Art therapy for children is when a Master-level art therapist uses the child’s unique and personal drawings to better understand the problems the child faces within their hidden subconscious. Used for children, adolescents, and adults–art therapy is used more often with the smaller child as they have much more difficulty in putting their emotions and feelings into words, with artwork used as a form of safe symbolic realism that cannot hurt them.
Also used as a tool for art therapy assessments, the child’s artwork assists the art therapist to better understand what the child cannot, paying special attention to the piece of art and what it represents–the theme, sequence, size, different pressure used to draw it, different types of strokes, and the tiniest details of what the child has put into the picture. Art therapy for children shows the child’s emotions and feelings they cannot talk about, such as anger, resentment, hidden sexual abuse issues, violence in their homes, chaos in their lives, and many other issues the children are not aware of themselves as they have hidden it to avoid the pain and trauma.
Art therapy for children involve three participants with no influence from anyone else–the therapist, the child, and the artwork with the hidden message the child is secretly revealing subconsciously. To use children’s art for the psychotherapeutic purpose of seeing what is uppermost in their minds is actually more genuine and spontaneous in contacting the subconscious, than the traditional talk therapy.
Not all children respond positively to art therapy for children, as some become even more frightened when they see their picture with the fears they have hid so long. Then it is up to the art therapist to keep the child’s issues on an impersonal level, keeping the discussion of the child’s fears and problems within the picture’s metaphor. According to many successful cases, eventually the child will work on some new ideas and concepts that is put in front of them by the art therapist using the art therapy for children program. Over time, they will become comfortable with facing their fears, their new feelings and emotions, and be able to move forward.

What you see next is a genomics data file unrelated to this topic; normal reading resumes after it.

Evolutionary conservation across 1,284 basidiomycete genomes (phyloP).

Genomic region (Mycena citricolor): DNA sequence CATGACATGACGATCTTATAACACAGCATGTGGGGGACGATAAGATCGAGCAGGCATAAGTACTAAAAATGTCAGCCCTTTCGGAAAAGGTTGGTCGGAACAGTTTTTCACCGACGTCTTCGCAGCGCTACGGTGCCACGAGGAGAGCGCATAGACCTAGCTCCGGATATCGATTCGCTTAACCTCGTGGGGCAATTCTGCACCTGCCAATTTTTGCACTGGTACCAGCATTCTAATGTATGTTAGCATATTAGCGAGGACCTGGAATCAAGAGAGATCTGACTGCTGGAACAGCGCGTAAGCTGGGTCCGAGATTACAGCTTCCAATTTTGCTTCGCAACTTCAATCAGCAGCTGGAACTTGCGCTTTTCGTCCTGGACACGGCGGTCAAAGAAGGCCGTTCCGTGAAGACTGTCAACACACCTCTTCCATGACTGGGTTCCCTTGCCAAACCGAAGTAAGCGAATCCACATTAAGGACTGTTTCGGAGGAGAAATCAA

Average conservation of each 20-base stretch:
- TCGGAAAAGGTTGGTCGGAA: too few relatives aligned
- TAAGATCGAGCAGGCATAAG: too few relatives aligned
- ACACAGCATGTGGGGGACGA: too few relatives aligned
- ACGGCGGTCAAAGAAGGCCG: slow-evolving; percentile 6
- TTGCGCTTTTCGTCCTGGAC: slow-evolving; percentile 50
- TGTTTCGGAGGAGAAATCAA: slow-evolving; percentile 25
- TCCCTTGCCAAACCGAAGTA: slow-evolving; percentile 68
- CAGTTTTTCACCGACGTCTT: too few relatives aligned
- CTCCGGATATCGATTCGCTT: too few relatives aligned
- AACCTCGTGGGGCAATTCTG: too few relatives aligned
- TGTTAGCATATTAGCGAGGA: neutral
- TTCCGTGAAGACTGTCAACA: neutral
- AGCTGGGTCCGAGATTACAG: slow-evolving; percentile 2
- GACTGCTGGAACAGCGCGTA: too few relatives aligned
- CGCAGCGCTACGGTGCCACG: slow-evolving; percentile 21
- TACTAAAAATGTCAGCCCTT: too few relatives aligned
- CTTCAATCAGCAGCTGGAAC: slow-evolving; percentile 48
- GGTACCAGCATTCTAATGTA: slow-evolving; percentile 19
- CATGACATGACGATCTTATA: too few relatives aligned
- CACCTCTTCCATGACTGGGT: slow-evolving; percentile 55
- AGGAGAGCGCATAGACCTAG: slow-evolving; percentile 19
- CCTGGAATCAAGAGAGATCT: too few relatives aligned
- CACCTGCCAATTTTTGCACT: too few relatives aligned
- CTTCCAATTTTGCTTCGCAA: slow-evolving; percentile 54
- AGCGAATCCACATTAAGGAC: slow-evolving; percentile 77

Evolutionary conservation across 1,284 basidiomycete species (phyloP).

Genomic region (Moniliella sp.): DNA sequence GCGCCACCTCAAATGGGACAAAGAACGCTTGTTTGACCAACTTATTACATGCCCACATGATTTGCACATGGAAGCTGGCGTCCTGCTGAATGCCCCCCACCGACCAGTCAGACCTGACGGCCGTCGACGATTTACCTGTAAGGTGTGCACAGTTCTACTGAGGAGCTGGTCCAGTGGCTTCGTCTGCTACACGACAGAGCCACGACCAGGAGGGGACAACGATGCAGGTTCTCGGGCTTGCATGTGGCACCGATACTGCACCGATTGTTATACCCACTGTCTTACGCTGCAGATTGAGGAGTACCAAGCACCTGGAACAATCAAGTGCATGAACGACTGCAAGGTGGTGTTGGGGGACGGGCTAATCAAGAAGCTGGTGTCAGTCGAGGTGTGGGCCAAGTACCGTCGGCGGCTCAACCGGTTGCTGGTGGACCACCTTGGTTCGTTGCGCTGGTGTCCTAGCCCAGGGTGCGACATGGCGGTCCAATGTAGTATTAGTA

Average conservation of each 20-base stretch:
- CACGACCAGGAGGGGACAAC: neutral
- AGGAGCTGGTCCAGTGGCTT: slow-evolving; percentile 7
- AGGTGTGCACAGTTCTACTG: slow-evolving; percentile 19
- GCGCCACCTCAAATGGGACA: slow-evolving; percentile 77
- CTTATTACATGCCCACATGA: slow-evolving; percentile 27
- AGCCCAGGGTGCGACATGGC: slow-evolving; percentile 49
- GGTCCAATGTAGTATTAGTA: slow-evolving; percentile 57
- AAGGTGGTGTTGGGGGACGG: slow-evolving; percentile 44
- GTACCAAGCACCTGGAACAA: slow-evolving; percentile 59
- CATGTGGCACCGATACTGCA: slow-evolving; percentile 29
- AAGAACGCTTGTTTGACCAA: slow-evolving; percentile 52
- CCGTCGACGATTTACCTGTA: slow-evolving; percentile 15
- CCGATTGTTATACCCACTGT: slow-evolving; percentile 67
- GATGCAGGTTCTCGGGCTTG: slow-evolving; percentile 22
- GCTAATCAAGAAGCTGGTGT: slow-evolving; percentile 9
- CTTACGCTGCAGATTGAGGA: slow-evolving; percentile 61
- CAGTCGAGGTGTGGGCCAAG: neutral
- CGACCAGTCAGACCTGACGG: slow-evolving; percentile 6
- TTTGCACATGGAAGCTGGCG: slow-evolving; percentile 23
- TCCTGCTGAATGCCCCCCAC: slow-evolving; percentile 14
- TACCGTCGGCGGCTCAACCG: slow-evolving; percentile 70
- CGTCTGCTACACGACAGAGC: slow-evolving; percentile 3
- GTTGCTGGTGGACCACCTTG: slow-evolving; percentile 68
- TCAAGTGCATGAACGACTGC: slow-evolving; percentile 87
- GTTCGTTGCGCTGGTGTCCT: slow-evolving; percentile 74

Art Therapy for Children faces unique issues when it comes to children with fatal diseases, such as cancer. And it is demonstrated that how the child responds to their illness depends a lot on how their own family talks to them about it, helping them face the fact they have such a disease and what it is about. Unfortunately, the parents of terminally ill children feel that if they do not discuss the disease with the child, the child will not recognize what is going on. In truth, when the child is held in darkness, they will feel more isolated and afraid than if they knew the actual truth.